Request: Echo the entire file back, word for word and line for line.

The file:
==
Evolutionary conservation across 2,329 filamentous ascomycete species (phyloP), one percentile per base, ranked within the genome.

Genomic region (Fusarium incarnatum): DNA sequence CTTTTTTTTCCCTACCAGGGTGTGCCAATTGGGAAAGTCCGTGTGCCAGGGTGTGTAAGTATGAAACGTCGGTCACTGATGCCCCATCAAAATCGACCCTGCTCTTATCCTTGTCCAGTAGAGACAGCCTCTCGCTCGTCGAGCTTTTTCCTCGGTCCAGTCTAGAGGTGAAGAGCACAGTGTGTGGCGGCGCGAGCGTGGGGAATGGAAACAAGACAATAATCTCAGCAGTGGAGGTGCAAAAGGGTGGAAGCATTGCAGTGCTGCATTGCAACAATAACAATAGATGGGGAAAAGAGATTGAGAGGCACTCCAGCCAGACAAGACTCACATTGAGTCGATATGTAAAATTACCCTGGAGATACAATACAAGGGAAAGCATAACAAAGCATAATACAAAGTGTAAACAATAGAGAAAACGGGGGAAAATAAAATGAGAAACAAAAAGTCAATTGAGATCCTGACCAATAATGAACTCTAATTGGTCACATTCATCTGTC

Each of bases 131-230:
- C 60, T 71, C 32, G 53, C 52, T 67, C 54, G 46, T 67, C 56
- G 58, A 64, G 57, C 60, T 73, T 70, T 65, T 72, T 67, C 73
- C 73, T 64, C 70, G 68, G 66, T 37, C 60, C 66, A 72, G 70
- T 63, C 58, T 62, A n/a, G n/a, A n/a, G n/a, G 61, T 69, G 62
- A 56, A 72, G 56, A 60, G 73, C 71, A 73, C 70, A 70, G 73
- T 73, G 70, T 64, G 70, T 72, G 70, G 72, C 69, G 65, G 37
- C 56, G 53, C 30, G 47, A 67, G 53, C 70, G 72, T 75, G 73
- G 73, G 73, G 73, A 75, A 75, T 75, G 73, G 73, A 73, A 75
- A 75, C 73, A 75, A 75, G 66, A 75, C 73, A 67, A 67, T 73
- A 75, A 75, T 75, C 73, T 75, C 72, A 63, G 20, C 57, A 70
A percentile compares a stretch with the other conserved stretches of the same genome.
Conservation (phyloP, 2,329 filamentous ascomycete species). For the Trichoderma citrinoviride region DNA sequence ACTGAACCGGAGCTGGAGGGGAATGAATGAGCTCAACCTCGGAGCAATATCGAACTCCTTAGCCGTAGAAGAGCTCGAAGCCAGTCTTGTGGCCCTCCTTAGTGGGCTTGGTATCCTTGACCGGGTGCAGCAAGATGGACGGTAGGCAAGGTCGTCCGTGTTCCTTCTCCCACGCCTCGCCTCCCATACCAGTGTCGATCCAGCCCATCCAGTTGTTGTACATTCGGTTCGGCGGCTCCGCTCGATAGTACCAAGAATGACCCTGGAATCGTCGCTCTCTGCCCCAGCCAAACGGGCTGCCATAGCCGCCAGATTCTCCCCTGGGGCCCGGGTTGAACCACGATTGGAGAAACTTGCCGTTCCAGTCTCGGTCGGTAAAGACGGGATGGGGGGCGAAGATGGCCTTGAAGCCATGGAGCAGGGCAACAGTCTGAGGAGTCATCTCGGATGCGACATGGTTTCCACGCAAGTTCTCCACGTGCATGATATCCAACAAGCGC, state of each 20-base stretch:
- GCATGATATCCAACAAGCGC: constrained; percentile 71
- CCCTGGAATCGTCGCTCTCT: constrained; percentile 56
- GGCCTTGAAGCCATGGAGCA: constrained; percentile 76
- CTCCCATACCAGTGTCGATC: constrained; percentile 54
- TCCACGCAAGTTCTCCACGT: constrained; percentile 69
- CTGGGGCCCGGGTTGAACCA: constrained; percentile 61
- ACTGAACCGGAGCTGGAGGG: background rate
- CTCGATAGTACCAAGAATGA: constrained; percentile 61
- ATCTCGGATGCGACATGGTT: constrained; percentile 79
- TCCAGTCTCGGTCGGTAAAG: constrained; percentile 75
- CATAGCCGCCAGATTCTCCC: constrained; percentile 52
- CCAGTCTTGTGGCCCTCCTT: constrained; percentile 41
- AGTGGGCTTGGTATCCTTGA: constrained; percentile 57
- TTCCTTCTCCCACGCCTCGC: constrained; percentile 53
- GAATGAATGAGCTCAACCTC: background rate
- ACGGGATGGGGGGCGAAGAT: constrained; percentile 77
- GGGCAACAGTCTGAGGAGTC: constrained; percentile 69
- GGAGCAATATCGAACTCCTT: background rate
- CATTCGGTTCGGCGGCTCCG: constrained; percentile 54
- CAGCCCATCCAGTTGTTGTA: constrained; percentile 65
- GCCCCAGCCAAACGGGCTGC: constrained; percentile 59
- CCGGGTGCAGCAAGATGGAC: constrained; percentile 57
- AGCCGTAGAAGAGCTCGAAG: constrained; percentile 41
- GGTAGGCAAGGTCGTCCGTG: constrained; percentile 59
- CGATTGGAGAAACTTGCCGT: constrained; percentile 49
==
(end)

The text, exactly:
Evolutionary conservation across 2,329 filamentous ascomycete species (phyloP), one percentile per base, ranked within the genome.

Genomic region (Fusarium incarnatum): DNA sequence CTTTTTTTTCCCTACCAGGGTGTGCCAATTGGGAAAGTCCGTGTGCCAGGGTGTGTAAGTATGAAACGTCGGTCACTGATGCCCCATCAAAATCGACCCTGCTCTTATCCTTGTCCAGTAGAGACAGCCTCTCGCTCGTCGAGCTTTTTCCTCGGTCCAGTCTAGAGGTGAAGAGCACAGTGTGTGGCGGCGCGAGCGTGGGGAATGGAAACAAGACAATAATCTCAGCAGTGGAGGTGCAAAAGGGTGGAAGCATTGCAGTGCTGCATTGCAACAATAACAATAGATGGGGAAAAGAGATTGAGAGGCACTCCAGCCAGACAAGACTCACATTGAGTCGATATGTAAAATTACCCTGGAGATACAATACAAGGGAAAGCATAACAAAGCATAATACAAAGTGTAAACAATAGAGAAAACGGGGGAAAATAAAATGAGAAACAAAAAGTCAATTGAGATCCTGACCAATAATGAACTCTAATTGGTCACATTCATCTGTC

Each of bases 131-230:
- C 60, T 71, C 32, G 53, C 52, T 67, C 54, G 46, T 67, C 56
- G 58, A 64, G 57, C 60, T 73, T 70, T 65, T 72, T 67, C 73
- C 73, T 64, C 70, G 68, G 66, T 37, C 60, C 66, A 72, G 70
- T 63, C 58, T 62, A n/a, G n/a, A n/a, G n/a, G 61, T 69, G 62
- A 56, A 72, G 56, A 60, G 73, C 71, A 73, C 70, A 70, G 73
- T 73, G 70, T 64, G 70, T 72, G 70, G 72, C 69, G 65, G 37
- C 56, G 53, C 30, G 47, A 67, G 53, C 70, G 72, T 75, G 73
- G 73, G 73, G 73, A 75, A 75, T 75, G 73, G 73, A 73, A 75
- A 75, C 73, A 75, A 75, G 66, A 75, C 73, A 67, A 67, T 73
- A 75, A 75, T 75, C 73, T 75, C 72, A 63, G 20, C 57, A 70
A percentile compares a stretch with the other conserved stretches of the same genome.
Conservation (phyloP, 2,329 filamentous ascomycete species). For the Trichoderma citrinoviride region DNA sequence ACTGAACCGGAGCTGGAGGGGAATGAATGAGCTCAACCTCGGAGCAATATCGAACTCCTTAGCCGTAGAAGAGCTCGAAGCCAGTCTTGTGGCCCTCCTTAGTGGGCTTGGTATCCTTGACCGGGTGCAGCAAGATGGACGGTAGGCAAGGTCGTCCGTGTTCCTTCTCCCACGCCTCGCCTCCCATACCAGTGTCGATCCAGCCCATCCAGTTGTTGTACATTCGGTTCGGCGGCTCCGCTCGATAGTACCAAGAATGACCCTGGAATCGTCGCTCTCTGCCCCAGCCAAACGGGCTGCCATAGCCGCCAGATTCTCCCCTGGGGCCCGGGTTGAACCACGATTGGAGAAACTTGCCGTTCCAGTCTCGGTCGGTAAAGACGGGATGGGGGGCGAAGATGGCCTTGAAGCCATGGAGCAGGGCAACAGTCTGAGGAGTCATCTCGGATGCGACATGGTTTCCACGCAAGTTCTCCACGTGCATGATATCCAACAAGCGC, state of each 20-base stretch:
- GCATGATATCCAACAAGCGC: constrained; percentile 71
- CCCTGGAATCGTCGCTCTCT: constrained; percentile 56
- GGCCTTGAAGCCATGGAGCA: constrained; percentile 76
- CTCCCATACCAGTGTCGATC: constrained; percentile 54
- TCCACGCAAGTTCTCCACGT: constrained; percentile 69
- CTGGGGCCCGGGTTGAACCA: constrained; percentile 61
- ACTGAACCGGAGCTGGAGGG: background rate
- CTCGATAGTACCAAGAATGA: constrained; percentile 61
- ATCTCGGATGCGACATGGTT: constrained; percentile 79
- TCCAGTCTCGGTCGGTAAAG: constrained; percentile 75
- CATAGCCGCCAGATTCTCCC: constrained; percentile 52
- CCAGTCTTGTGGCCCTCCTT: constrained; percentile 41
- AGTGGGCTTGGTATCCTTGA: constrained; percentile 57
- TTCCTTCTCCCACGCCTCGC: constrained; percentile 53
- GAATGAATGAGCTCAACCTC: background rate
- ACGGGATGGGGGGCGAAGAT: constrained; percentile 77
- GGGCAACAGTCTGAGGAGTC: constrained; percentile 69
- GGAGCAATATCGAACTCCTT: background rate
- CATTCGGTTCGGCGGCTCCG: constrained; percentile 54
- CAGCCCATCCAGTTGTTGTA: constrained; percentile 65
- GCCCCAGCCAAACGGGCTGC: constrained; percentile 59
- CCGGGTGCAGCAAGATGGAC: constrained; percentile 57
- AGCCGTAGAAGAGCTCGAAG: constrained; percentile 41
- GGTAGGCAAGGTCGTCCGTG: constrained; percentile 59
- CGATTGGAGAAACTTGCCGT: constrained; percentile 49